Four years on from assuming the management of GAM Investments’ luxury brands equity strategy, Swetha Ramachandran outlines eight reasons why she believes luxury investing has a long runway for growth.
- The long-term secular drivers for the luxury sector remain intact, namely the rise of the Asian middle class
- The near-term impact of the recovery of Chinese consumer is underappreciated
- But it’s not all about the Chinese consumer
- The luxury consumer is getting younger
- The luxury sector retains strong pricing power – with or without inflation
- Over the long term, growth outstrips that of eurozone GDP and global GDP
- The luxury sector is diverse, with multiple drivers
- The disconnect between fundamentals and valuations presents opportunity
The waves of millions of people entering the middle class globally has continued, despite the pandemic’s temporary dampening effect. By the end of the current decade, we expect that three Asian economies alone – China, India and Indonesia – will drive approximately 30% of global middle class consumption, with other emerging markets such as Mexico and Brazil supporting this. This marks a huge shift from just 10 years ago when it was developed economies that predominantly drove middle class consumption. Discretionary consumption is strongly geared into middle class formation.
In 2019, the Chinese consumer drove a third of the sector’s demand and 90% of its growth. The Chinese traveller has been virtually absent from the world stage for the last three years due to the Covid-19 pandemic. The decreased contribution of the Chinese consumer amounts to approximately EUR 33 billion in absolute terms, thereby creating huge scope for catch up. This is not a catch up which we think will take a long time. Rather, it is happening already, with queues forming at stores domestically and consumers beginning to spend their substantial accumulated excess savings. This is set to receive a further boost with the eventual resumption of outbound Chinese tourism. We think this is similar to what we saw in the US whereby all of 2021 and most of 2022 was a catch-up story with companies constantly reporting better than expected sales and consensus earnings rising, with a lag, as a consequence. We believe the market has still not fully appreciated the extent of the catch up from this key consumer group, which is why we expect the shares to continue to react positively as these earnings upgrades are priced in.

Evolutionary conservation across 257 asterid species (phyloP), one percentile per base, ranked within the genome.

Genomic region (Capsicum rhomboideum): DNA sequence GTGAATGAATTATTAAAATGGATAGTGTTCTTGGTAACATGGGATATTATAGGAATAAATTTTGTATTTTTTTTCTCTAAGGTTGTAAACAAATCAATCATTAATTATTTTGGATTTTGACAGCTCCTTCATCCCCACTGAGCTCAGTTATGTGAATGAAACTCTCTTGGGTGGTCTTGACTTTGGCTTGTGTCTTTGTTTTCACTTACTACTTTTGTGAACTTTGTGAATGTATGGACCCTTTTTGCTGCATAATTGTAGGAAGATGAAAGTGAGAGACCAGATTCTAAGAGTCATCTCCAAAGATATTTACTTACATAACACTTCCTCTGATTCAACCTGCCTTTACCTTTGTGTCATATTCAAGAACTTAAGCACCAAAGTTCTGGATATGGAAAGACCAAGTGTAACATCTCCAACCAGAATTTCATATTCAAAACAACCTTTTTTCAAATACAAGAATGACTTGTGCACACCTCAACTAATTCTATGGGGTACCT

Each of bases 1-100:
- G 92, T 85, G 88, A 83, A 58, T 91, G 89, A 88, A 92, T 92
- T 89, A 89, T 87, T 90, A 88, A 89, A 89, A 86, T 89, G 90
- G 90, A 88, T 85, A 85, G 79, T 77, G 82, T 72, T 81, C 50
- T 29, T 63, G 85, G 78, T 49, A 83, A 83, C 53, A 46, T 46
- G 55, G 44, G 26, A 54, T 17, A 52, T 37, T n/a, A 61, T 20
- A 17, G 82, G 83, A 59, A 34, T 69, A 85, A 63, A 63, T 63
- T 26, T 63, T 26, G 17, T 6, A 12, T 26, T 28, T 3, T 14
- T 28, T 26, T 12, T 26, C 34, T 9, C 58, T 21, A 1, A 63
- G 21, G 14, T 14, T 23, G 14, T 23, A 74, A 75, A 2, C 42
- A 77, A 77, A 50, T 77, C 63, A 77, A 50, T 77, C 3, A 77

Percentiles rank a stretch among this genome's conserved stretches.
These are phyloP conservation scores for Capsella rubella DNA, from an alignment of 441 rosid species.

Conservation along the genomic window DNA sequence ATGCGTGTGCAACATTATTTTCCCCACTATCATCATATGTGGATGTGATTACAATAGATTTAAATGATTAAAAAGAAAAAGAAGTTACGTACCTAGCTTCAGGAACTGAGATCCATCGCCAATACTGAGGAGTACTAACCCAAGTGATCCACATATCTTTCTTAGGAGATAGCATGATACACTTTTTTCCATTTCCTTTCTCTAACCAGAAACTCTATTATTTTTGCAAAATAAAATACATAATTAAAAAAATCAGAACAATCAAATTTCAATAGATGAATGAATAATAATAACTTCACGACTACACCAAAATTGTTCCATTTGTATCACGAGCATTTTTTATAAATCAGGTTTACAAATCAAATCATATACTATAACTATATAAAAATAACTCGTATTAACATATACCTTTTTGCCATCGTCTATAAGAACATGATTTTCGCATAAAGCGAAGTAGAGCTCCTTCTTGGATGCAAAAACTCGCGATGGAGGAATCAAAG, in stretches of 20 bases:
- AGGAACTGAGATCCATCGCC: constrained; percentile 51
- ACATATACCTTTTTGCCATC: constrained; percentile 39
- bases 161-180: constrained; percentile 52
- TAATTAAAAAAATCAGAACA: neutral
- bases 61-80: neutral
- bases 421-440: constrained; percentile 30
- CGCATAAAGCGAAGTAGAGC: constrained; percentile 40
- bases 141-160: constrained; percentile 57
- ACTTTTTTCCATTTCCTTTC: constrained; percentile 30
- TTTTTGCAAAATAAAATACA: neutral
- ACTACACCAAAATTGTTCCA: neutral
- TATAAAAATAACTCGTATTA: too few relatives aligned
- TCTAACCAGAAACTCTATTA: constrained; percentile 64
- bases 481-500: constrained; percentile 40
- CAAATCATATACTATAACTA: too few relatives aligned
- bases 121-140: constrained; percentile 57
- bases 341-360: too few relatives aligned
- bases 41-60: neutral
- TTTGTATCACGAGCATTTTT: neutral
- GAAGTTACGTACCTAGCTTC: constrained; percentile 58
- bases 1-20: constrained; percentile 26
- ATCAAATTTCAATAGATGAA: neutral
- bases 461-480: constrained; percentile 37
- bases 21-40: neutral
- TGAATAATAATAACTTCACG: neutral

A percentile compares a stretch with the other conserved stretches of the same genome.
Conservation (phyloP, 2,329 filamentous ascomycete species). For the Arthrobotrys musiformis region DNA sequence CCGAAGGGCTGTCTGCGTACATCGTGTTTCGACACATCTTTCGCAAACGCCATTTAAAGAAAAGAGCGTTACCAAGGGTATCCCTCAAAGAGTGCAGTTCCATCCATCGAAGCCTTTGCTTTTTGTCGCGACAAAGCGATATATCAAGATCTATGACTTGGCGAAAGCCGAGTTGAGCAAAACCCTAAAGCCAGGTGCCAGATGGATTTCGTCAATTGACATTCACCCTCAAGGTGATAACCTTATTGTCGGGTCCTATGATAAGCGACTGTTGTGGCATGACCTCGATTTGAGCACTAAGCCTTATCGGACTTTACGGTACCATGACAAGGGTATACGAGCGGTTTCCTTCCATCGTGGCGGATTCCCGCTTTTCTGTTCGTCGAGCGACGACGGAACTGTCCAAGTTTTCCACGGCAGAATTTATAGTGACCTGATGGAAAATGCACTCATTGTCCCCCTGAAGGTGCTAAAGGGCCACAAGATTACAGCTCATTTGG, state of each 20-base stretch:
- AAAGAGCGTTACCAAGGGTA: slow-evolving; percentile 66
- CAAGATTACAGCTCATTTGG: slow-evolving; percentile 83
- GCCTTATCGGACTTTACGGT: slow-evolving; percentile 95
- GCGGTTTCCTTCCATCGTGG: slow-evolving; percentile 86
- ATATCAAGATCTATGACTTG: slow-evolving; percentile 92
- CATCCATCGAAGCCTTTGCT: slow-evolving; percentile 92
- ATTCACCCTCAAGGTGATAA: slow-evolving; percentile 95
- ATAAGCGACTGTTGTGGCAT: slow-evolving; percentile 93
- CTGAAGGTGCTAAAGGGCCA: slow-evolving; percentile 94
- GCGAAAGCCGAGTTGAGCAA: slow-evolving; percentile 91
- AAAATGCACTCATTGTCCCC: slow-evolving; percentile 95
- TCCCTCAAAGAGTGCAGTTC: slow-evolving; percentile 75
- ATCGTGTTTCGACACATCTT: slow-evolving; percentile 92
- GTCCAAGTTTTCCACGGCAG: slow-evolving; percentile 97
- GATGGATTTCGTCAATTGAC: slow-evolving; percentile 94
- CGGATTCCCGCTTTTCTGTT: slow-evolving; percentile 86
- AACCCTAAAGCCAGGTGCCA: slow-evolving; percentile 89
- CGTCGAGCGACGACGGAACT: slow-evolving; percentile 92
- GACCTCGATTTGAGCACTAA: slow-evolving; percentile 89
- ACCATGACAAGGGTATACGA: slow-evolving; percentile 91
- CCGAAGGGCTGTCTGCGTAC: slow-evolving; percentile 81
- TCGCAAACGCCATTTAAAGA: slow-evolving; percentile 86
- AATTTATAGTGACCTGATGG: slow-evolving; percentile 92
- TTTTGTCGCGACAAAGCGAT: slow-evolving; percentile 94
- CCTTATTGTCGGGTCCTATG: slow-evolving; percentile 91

Meanwhile, other luxury consumer groups remain robust. We are seeing renewed engagement with luxury in developed markets, with higher income consumers – who typically buy luxury – resilient in the face of inflationary pressures. Companies are reporting renewed engagement with domestic European consumers while the American consumer has been especially strong for the category since 2021 – marking a significant change in tastes with a newfound propensity to engage in categories such as fashion and jewellery compared to the older generation who prefer to spend on houses and cars.
The emergence of the Southeast Asian consumer has also been a source of strength for the sector. While still in the early innings of growth, markets such as Indonesia, Vietnam, Thailand and Singapore offer new opportunities, alongside South Korea which is already in the world’s top 10 luxury markets. As these countries’ GDPs have continued to rise, the middle class has seen incomes grow sufficiently to push many millions into the mass affluent class – a key driver of luxury consumption.
The average Gen Z consumer, many of whom were introduced to this category through gaming or the metaverse, is just 15 years old when they start buying luxury. Brands are broadening their price point to attract a younger consumer, with streetwear and sneakers categories that have enabled them to do this, with the metaverse also a new frontier for the next decade and beyond. Crucially, the younger the consumer is to enter the luxury category, the longer they typically stay. This means that the average customer lifetime value from the generation entering today versus the generation that entered a decade ago will be higher.